February 29, 2016
This is Amber, a Japanese snow macaque, who arrived at the sanctuary in January.
A Texas vet took Amber from a client who wasn't taking care of her and then reached out to Primarily Primates. Her red face and bottom, as well as her short tail, distinguish her from the other macaques at the sanctuary. In fact there is only one other snow macaque at Primarily Primates—2-year-old Louie, who arrived in February of 2015 after also being exploited as a pet. Japanese snow macaques are distinct for other reasons besides their physical traits.
The species, native to the islands of Japan, represents the northernmost wild populations of non-human primates in the world. They are sometimes called snow monkeys because they live in areas of Japan where snow covers the ground for months each year. In addition, the Japanese snow macaque has been studied in the wild longer than most primate species, having been observed in numerous habitats and locations throughout Japan for more than 50 years.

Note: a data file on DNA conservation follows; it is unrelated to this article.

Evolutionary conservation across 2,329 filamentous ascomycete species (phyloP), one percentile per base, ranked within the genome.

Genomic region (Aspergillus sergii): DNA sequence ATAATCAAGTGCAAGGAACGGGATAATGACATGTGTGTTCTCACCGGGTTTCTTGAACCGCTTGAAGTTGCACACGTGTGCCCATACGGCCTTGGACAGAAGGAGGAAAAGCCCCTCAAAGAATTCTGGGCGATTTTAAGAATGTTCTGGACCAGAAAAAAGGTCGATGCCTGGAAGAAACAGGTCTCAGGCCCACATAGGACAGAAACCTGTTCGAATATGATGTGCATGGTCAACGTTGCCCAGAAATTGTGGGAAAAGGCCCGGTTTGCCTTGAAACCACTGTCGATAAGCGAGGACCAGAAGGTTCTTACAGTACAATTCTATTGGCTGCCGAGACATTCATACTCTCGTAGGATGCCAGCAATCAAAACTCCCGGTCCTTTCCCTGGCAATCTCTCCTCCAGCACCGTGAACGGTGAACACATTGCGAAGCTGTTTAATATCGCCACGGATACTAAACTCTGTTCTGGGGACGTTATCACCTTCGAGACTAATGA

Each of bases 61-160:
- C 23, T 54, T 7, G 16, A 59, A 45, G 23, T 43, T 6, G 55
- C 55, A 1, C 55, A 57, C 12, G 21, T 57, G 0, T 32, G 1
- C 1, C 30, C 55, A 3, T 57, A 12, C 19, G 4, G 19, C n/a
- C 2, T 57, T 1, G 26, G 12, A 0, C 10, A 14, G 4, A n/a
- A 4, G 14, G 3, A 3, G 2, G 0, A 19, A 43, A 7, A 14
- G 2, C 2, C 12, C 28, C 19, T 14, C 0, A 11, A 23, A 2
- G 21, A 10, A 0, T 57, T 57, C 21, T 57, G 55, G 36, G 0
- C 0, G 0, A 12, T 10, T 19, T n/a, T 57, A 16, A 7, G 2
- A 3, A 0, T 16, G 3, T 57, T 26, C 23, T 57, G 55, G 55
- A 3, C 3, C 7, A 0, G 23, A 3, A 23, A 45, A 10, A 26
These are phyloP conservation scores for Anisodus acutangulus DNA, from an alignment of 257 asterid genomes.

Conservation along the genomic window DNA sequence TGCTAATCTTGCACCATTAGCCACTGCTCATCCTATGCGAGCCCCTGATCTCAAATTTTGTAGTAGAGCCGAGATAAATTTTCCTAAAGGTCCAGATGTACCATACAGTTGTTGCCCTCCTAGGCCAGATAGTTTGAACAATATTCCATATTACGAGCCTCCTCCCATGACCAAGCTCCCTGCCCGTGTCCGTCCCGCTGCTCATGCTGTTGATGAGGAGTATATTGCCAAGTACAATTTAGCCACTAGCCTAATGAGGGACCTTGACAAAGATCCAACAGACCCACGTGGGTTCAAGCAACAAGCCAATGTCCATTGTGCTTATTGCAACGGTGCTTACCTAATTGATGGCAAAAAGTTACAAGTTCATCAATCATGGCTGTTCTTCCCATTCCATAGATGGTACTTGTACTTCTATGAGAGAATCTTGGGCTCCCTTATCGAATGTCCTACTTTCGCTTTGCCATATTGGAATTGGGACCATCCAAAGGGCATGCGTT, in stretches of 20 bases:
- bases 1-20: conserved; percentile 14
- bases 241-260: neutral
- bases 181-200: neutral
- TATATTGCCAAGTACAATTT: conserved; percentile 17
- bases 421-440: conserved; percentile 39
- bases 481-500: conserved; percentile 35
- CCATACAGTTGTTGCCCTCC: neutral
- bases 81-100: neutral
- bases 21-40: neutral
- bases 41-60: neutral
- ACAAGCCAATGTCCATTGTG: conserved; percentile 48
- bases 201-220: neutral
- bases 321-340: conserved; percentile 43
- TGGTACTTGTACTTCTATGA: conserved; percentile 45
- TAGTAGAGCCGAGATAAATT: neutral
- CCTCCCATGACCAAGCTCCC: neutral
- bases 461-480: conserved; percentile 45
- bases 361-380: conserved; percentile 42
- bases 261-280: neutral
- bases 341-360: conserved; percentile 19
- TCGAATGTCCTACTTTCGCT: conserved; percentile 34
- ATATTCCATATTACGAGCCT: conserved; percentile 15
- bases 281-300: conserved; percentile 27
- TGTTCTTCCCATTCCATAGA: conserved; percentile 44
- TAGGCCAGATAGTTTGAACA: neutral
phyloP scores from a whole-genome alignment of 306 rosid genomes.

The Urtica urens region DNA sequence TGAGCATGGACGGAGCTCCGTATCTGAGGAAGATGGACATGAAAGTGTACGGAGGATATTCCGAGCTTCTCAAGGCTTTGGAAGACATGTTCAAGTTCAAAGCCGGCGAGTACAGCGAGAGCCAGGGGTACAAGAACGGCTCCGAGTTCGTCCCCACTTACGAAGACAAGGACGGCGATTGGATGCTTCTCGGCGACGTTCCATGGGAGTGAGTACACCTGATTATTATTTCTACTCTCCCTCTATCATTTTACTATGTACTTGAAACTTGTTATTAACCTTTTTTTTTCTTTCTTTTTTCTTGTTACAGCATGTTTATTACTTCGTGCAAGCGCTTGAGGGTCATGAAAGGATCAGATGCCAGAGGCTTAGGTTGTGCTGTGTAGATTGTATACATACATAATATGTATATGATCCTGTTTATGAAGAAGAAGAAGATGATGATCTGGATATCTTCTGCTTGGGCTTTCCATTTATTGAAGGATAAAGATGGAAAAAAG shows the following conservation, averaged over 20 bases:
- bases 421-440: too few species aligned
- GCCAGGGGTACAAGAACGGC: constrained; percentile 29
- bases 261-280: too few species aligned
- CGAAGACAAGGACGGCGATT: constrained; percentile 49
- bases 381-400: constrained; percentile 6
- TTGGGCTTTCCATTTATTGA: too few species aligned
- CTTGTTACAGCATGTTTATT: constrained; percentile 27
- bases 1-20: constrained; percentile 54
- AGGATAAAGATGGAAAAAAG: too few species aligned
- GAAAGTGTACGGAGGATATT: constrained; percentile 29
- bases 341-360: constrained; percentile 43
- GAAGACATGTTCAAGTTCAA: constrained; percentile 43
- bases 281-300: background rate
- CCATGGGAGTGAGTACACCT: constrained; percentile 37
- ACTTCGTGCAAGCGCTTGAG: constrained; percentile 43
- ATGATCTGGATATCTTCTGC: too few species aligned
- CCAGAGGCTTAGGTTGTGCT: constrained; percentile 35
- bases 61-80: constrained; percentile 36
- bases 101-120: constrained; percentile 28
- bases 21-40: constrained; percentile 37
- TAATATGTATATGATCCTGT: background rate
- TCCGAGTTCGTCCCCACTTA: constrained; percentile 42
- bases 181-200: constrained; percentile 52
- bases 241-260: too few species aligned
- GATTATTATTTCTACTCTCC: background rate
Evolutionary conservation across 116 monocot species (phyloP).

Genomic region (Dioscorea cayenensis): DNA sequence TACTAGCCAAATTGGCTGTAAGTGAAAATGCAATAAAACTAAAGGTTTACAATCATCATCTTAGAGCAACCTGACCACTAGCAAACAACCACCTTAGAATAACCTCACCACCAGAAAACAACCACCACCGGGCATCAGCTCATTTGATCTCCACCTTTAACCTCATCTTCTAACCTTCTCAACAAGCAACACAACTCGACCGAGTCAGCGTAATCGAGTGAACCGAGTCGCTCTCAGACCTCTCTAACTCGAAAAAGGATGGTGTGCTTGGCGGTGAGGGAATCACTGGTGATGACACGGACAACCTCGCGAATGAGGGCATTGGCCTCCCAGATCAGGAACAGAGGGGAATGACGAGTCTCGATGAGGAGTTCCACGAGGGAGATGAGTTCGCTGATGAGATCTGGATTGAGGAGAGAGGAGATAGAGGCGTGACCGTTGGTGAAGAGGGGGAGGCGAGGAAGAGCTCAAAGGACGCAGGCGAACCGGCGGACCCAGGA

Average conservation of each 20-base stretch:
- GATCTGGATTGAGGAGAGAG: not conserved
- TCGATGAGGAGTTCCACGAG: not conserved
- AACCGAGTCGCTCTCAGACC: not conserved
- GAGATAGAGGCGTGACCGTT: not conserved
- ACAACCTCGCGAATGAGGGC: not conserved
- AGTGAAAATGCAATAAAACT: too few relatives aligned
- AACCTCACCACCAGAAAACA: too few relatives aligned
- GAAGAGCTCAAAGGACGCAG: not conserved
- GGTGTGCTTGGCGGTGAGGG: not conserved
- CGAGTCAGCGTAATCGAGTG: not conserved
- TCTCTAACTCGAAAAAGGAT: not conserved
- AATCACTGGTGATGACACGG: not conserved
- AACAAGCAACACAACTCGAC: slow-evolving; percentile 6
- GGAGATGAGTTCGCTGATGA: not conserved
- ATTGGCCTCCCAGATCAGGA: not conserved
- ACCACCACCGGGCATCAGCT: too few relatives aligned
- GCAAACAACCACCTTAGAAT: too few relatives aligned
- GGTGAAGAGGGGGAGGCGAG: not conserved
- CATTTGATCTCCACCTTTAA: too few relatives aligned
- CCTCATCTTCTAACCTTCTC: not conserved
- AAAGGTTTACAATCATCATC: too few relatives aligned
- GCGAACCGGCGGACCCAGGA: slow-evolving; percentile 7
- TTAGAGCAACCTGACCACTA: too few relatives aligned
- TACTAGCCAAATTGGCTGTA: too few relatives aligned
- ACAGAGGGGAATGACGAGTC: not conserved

Researchers have documented the first case of cultural innovation in nonhuman primates with this species. A female they named Imo learned to wash sand off of provisioned sweet potatoes and then clean sand off of wheat by putting it in water. Snow macaques are also fantastic swimmers. When Amber first arrived, she was exhibiting some self-injurious behavior from the trauma of being kept as a pet, but now she is less anxious and adjusting well to her surroundings at PPI, which include a front row seat to the playful antics of Louie, whose habitat is close by. Eventually they will be introduced to each other and hopefully share a living space.
You can sponsor Amber by clicking on her profile located here!